“It’s probably the most comparable experience to Just So. It combines outdoor roaming around, parents like it, in a beautiful place, and it’s accessible. If you want to go for a walk and you’re not a walker, or you have a pram, they’re great. You know there are going to be toilets and you know that you can get a cup of tea. We go to specific kids events at NT properties too. You can involve grandparents, and you can go again and again.” NT properties, like the YSP, are beautiful managed environments. They are safe spaces with clearly defined boundaries, where parents can let their children run free without fear of losing them. It was though, the outdoor element to both NT properties and the YSP that the participants thought appropriate for family activities, not the indoor elements. In such indoor spaces they spoke about how they felt they do more parenting. About how being in a gallery or museum space brings with it inherent rules and restrictions, and expectations on calmness, order, and quiet. “It’s the adults who feel awkward that their children might be upsetting some other people. You’re tense which you pass on to them.” The Imperial War Museum North (IWMN) was mentioned in this respect, as a space with lots of interesting and engaging objects, but nothing for children to touch or play with outside of the ‘handling table’. “Surely they could have a few things? They should have some kind of experience there that allows them to be children.” There is a clear expectation here from the parents that public galleries and museums should cater more to families, and specifically more to children. That they should provide objects for children to touch, and spaces for them to run around and be loud in. “At the end of the day an art gallery really is a runway, and they just want to leg it down there.” It is not, however, just the fact that the experience of IWMN is indoors, that the parents were critical of. They all talked positively about experiences at The Lowry Theatre, and how their children of all ages were captivated by the magic of immersive performances in a really traditional theatre space. This raises some interesting questions about the design of spaces and experiences for broad and narrow audiences, and how that might impact on programming and curating. The Lowry is a sit-down experience, but one where the content of each performance is highly tailored towards an audience and an age-range. Galleries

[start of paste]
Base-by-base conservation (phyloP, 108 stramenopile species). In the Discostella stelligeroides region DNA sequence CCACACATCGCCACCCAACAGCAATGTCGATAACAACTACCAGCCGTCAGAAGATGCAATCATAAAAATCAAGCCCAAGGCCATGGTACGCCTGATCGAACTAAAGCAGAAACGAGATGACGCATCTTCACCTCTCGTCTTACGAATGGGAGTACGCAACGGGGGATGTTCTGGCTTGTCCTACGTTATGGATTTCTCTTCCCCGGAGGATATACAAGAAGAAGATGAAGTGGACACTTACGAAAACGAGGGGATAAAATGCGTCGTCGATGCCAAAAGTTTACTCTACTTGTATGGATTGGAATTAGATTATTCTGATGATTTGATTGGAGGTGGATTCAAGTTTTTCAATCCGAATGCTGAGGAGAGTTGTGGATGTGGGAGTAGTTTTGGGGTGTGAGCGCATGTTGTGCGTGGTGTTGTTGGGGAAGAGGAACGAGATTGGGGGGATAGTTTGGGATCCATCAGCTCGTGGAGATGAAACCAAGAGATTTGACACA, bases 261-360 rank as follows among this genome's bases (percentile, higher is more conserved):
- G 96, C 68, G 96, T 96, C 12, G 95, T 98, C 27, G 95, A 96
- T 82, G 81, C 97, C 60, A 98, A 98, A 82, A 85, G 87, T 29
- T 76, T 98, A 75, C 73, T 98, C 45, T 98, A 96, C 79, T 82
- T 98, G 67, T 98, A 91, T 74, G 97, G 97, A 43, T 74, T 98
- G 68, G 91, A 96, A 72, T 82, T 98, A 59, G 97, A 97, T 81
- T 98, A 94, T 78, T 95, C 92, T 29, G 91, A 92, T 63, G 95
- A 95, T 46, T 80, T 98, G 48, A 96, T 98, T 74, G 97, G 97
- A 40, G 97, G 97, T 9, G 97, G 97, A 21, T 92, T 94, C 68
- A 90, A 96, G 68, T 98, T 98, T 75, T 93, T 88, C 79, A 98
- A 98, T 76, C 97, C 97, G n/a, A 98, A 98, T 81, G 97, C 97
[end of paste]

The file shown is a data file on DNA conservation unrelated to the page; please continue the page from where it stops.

and museums choose to cater to a broad audience, and their exhibitions generally focus on their core, adult visitor. This is why ‘family friendly’ arts activities are generally programmed alongside the core exhibitions. The YSP and NT properties in contrast are open spaces where families, children, and adults of all ages define their own activities. As a kind of hybrid of all these, Just So Festival aims to engage with whole family groups of all ages through structured and semistructured activities, in an open, natural, and managed environment. In terms of how the physical environment impacts on these experiences, it is clear that the activities themselves both shape and are shaped by the environment. The environment is not a wholly determining factor on the kind of activity that might take place, though it is a restricting factor in terms of the freedoms that programmers might have. Families have expectations of what organizations and spaces are going to provide for them, which are determined through communications, through previous experience, and through word of mouth.